Incandescent light bulb was patented by Thomas Edison in 1880. The patent number is 223898. Idea: In a drawing a light bulb above someone’s head indicates the person has developed a new idea. Children could draw light bulbs. They could surround the light bulbs with ideas of their own for new inventions. They could see his patent at: Light Bulb Patent.
National Recording Registry in 2003 announced its first 50 selections of sound recordings to be preserved. The National Recording Preservation Board, a part of the Library of Congress, chooses 25 recordings each year. They can even listen to some of the works. One of the recordings is the 1929 “Light’s Golden Jubilee,” celebrating Edison’s light bulb invention. Children can find the names of all the artists and works at: http://www.loc.gov/rr/record/nrpb/registry/.
Astronauts Virgil Grissom, Edward White, and Roger Chaffee were killed in the Apollo I fire in 1967. The three were in a training simulator when a spark set off a fire in an oxygen-rich capsule. The hatch could not be opened quickly enough, and the three perished. NASA took two years off to improve the safety of the space program. Children could learn about Apollo I at: Apollo I.
Lewis Carroll (born Charles Lutwidge Dodgson in Cheshire, England, 1832; died Guidlford, Surrey, England, January 14, 1898) was a writer and a mathematician. He is best known for his works, Alice’s Adventures in Wonderland and Through the Looking Glass. Idea: Have a Mad Hatter’s tea party. Children could read his works at: Project Gutenberg. Children could learn more at: Lewis Carroll.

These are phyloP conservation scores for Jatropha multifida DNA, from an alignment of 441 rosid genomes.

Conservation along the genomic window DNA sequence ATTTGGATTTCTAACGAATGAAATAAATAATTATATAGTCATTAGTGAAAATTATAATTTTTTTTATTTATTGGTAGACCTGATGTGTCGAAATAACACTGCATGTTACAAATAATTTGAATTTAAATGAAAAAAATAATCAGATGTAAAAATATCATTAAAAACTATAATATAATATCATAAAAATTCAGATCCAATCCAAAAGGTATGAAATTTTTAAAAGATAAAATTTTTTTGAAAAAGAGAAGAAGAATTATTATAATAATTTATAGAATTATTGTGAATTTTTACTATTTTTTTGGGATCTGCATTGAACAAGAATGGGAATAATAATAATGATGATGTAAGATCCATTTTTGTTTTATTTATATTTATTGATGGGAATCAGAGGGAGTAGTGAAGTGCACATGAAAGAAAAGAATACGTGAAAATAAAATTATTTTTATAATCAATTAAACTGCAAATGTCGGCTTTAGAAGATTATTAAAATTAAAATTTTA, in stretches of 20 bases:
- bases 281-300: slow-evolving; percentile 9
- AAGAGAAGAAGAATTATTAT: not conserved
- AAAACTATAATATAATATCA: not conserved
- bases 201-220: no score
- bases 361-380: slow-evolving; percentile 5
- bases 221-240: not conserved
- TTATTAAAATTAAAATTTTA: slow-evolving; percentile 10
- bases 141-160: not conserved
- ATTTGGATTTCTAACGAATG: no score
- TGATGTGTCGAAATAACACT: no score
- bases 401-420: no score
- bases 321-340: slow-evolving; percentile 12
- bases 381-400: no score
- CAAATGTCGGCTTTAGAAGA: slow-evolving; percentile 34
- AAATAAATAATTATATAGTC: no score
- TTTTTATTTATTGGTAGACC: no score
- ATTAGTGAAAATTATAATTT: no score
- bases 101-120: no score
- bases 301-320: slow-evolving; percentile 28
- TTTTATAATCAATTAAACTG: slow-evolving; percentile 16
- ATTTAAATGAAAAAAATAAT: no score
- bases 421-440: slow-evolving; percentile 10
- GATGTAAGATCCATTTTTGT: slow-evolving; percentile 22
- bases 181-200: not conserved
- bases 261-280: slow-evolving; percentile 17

Julius Lester (born Saint Louis, Missouri, 1939; died Palmer, Massachusetts, January 18, 2018) was a professor and author. He wrote at least 40 books for both children and adults. His book To Be a Slave received a 1969 Newbery Honor Award. He received the 2006 Coretta Scott King Award for Day of Tears: A Novel in Dialogue. I really like his book John Henry, illustrated by Jerry Pinkney.
Jean Merrill (born Rochester, New York, 1923; died Randolph, Vermont, August 2, 2012) wrote at least nine books for children. Her two most famous books are The Pushcart War, published in 1964, and Toothpaste Millionaire, published in 1972.
Wolfgang Amadeus Mozart (born Salzburg, Austria, 1756; died Vienna, Austria, December 5, 1791) was a composer and a musician. He was playing before audiences by age three. He created his first composition at age five. He composed over 600 pieces of music. Two of his most famous works are Marriage of Figaro and The Magic Flute. Idea: Play some of his works. Children enjoy The Magic Flute.